Hair is like grass. You trim it, make sure it doesn’t get dry, and everyone else’s is better than yours. When you have curly hair, you try to extend blowouts as long as possible. When it’s straight, you become a wizard with the curling iron. When it’s short, you dream about growing it long. And when it’s long, nothing’s more appealing than cutting it all off. Brunettes get highlights, and blondes get highlights. Everyone is getting highlights!
My personal grass is fine, with medium density, and straighter than straight. The bombshell hair of my dreams has eluded me for more than 20 years—though not for lack of trying. In elementary school, my grandma would set my wet hair in a headful of pincurls—little spirals of hair secured to my scalp with bobby pins—that I’d sleep in, uncomfortable yet full of glee knowing that in the morning when she took them down I’d have little springy ringlets. The whole ordeal took at least an hour and I credit my uncanny ability to fall asleep on any and all surfaces to it. Left to my own devices, I’ve tried every variety of rollers, from hot to spongy to the ones that feel like the scratchy side of velcro, plus irons and curling wands. Non-heat options vary from simple (a bun) to the more complicated of-the-internet-tutorial variety. I worked in beach wave spray and Elnett and this mousse. I wanted body! Movement! Hair that looked effortless, yet purposeful. You remember women with curly hair. But no matter what method I tried, I’d look like a country music star in the morning and limp by lunchtime. With only the memories of curls. Which is how, in search of a more permanent solution, I ended up in Nylza Yepez’s chair at Ion Studio. She was going to give me a perm.
OK don’t freak out. If you’re old enough to remember the ‘80s, your perm associations are probably bad. Or this scene, which is iconic but still not pro-perm. And on top of all that, all my friends with enviably curly hair (but also: keratin treatments) scolded me for wanting to swap my supposedly user-friendly hair for something they work so hard to “tame.” Didn’t I know how lucky I was?! Curls are work, they assured me. While straight hair is a fact, curly hair is a routine. I had hair-related butterflies for the first time in a long time. Still, I let Nylza do her thing. I needed to know for myself.
Nylza assured me the damage wouldn’t be major. Most perms use thioglycolic acid to break and reshape the bonds of your hair, but the solution she uses is thio-free—instead, it uses a chemical called cysteamine, which is gentler and smells less like rotten eggs. And she didn’t use heat, so technically it’s called a cold wave. Still, Nylza warns that it isn’t safe to do on colored or bleached hair (the inch-or-so of grown out highlights on my ends would probably be burnt and have to be cut off). She set my wet hair in rollers, alternating the directions of the curls and sizes of the rods to simulate a natural curl pattern. Then she brought me to the sink and poured on the perm solution, eventually followed by the neutralizer, and then finally a good rinse. The whole process took about three hours for my long hair—including a trim to chop off any frizzled ends.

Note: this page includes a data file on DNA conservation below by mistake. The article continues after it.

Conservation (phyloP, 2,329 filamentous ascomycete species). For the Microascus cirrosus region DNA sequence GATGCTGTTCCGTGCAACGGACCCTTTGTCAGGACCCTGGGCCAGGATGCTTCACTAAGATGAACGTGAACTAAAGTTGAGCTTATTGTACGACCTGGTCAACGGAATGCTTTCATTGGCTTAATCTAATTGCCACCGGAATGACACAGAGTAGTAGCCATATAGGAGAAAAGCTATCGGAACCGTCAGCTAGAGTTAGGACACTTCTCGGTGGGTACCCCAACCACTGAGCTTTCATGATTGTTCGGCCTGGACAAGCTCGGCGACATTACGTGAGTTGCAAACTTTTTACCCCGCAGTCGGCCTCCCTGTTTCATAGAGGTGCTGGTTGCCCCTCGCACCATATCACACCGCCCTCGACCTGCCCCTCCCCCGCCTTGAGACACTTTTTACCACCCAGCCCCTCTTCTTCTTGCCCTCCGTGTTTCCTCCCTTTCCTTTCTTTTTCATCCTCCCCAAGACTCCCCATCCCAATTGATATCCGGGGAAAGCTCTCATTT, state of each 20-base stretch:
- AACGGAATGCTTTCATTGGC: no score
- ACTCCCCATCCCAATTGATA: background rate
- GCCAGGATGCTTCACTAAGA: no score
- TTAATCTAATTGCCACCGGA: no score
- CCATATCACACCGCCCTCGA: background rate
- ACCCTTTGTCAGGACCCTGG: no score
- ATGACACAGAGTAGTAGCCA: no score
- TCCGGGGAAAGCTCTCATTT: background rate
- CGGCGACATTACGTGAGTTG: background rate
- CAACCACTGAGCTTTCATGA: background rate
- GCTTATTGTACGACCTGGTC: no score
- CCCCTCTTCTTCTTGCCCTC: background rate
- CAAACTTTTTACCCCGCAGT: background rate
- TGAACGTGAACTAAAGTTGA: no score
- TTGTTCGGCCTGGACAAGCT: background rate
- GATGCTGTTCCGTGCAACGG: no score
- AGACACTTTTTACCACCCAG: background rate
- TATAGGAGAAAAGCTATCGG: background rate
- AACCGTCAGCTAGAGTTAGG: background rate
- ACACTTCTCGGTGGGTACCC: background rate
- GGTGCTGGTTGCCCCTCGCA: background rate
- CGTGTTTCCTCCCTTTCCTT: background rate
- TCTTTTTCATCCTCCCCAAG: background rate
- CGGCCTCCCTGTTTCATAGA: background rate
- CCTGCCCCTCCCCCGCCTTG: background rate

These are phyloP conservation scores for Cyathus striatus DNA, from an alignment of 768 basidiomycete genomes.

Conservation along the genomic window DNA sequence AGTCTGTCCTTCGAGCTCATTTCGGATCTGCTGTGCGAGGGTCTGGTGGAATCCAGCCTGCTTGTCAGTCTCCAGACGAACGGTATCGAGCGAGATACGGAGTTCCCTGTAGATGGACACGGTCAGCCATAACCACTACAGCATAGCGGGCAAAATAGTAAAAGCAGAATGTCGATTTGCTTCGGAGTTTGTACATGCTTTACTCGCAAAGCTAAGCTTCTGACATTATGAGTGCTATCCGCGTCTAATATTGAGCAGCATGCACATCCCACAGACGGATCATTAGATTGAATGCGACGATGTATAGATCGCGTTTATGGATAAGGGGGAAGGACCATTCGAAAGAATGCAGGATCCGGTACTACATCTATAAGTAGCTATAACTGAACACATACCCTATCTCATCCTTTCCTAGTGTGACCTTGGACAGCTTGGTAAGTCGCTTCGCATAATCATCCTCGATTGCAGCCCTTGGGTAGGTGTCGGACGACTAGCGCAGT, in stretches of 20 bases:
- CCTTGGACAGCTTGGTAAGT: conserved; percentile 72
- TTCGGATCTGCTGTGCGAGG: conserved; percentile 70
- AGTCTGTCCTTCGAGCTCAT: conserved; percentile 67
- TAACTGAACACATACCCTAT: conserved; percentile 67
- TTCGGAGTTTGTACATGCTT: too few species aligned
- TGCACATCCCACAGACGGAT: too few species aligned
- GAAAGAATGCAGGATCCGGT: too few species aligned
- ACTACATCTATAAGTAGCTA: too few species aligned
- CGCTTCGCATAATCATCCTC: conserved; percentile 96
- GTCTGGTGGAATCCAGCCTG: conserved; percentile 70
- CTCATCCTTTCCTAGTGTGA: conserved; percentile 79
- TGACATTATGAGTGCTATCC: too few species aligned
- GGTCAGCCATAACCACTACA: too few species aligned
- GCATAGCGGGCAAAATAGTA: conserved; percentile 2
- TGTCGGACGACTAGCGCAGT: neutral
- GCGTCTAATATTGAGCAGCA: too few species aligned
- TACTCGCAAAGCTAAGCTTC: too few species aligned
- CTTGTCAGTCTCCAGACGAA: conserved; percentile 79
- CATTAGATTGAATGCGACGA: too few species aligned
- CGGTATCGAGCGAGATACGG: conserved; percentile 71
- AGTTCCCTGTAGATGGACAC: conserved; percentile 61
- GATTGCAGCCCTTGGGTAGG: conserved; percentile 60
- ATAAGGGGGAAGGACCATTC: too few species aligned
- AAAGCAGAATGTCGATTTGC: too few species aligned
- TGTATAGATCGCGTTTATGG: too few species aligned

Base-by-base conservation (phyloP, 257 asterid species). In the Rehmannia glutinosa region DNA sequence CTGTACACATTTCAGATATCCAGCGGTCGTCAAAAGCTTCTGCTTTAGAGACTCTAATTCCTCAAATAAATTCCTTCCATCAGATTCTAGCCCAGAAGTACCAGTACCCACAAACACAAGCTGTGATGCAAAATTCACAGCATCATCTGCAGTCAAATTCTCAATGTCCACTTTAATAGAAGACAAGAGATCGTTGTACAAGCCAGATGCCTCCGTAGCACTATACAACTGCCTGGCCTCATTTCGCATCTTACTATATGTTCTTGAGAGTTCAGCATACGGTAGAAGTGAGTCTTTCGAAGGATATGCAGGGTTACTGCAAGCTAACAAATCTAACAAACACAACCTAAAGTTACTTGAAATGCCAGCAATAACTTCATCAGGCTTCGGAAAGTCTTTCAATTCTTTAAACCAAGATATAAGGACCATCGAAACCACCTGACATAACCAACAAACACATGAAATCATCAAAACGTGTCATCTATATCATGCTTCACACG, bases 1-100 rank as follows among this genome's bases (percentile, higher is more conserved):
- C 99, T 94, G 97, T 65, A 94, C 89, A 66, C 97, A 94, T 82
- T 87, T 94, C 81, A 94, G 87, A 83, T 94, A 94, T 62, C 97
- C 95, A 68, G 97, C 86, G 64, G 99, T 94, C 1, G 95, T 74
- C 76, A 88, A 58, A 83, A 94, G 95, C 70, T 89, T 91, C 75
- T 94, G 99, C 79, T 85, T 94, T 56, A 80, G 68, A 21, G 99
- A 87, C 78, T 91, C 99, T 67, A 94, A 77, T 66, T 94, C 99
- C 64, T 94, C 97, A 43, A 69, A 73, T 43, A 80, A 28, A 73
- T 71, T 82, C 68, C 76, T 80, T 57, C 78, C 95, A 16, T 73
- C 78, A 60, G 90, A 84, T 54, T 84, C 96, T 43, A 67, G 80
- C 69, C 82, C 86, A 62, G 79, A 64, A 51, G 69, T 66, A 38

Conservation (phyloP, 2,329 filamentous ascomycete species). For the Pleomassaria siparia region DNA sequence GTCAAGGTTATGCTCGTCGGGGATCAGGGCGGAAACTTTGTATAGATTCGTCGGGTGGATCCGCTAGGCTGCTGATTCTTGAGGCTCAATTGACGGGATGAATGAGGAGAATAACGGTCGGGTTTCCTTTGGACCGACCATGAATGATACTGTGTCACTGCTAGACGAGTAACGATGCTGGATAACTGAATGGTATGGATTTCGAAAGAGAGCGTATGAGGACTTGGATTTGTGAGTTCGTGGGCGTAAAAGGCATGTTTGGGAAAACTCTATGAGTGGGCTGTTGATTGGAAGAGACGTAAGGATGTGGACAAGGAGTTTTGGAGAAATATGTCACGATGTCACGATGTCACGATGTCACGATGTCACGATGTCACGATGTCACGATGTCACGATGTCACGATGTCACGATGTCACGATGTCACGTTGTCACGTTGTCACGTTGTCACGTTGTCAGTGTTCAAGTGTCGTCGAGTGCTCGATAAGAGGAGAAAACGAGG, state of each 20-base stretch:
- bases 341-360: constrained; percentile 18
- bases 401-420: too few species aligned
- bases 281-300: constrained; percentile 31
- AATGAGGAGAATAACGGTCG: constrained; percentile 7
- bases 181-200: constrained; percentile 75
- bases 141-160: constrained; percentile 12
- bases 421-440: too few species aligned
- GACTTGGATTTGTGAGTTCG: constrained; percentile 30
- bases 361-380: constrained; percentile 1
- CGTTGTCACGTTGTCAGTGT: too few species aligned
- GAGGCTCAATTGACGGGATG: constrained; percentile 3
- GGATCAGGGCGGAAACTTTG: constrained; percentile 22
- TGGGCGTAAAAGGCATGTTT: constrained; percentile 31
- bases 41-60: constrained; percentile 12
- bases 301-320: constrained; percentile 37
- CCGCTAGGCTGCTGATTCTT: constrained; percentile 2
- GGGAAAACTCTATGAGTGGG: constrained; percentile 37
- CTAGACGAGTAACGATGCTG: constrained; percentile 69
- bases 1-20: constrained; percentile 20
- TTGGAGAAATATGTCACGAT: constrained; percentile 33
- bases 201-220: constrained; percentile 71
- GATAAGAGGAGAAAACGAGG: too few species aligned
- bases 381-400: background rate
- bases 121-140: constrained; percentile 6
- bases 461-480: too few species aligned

But at the end of those three hours? I had curly hair! To level set, my curls are a little closer to good-day-at-the-beach than the full-on Julia Roberts. Which is fine—my reference photo was Botticelli’s "Birth of Venus." It’s a less immediately thrilling effect, but one that is more sustainable. A perm is, for all intents and purposes, permanent—you can touch it up, but you want to minimize the frequency with which perm solution comes in contact with your hair. This way, when my straight hair continues to grow in straight, the line of demarcation will be less noticeable. (And I’ll theoretically be able to wait longer between touch-ups.)
After the appointment, I met up with a friend for pizza. They very quickly called me out for staring, mesmerized, into every reflective surface. How could I stop? If I looked close enough into the top of the parmesan cheese shaker, there was me! But with curly hair! A dream!
As the mandatory 24-hour no-wash period came to a close, the panic set in. Would the curls wash away? They have not, but I do have to mind my products. My shampoo is from Playa, which is gentle and sulfate-free and smells amazing to boot. I follow that with the Wake-Up Circle Mask from Davines, comb it through, wait 10 minutes, and rinse again. I towel dry with my Aquis towel turban, and when that’s done I scrunch in the Virtue mousse that my hair loved even when it was straight. If I was using “some” before, now I’m using "a lot." Nylza showed me. A good sized dollop—for each side. Curly hair don’t skimp. Then I use a spritz of either the Love Curl Primer or the All In One Milk, and wait for it to air dry. Now I can go three or four days in between washes, though after a full eight hours of sleep, sometimes I hit pieces that need a little boost with a little curling iron, pulling them out when they’re still hot so they don’t look like ringlets. What I can’t do: just hit my head with a blow dryer when I want to head out without wet hair. I need a diffuser! It’ll turn straight without it. It’s OK—I’ve fought tougher battles. The real war was the curls, and guess who won that one? Nylza! But also me.
Photos via the author and Ion Studios.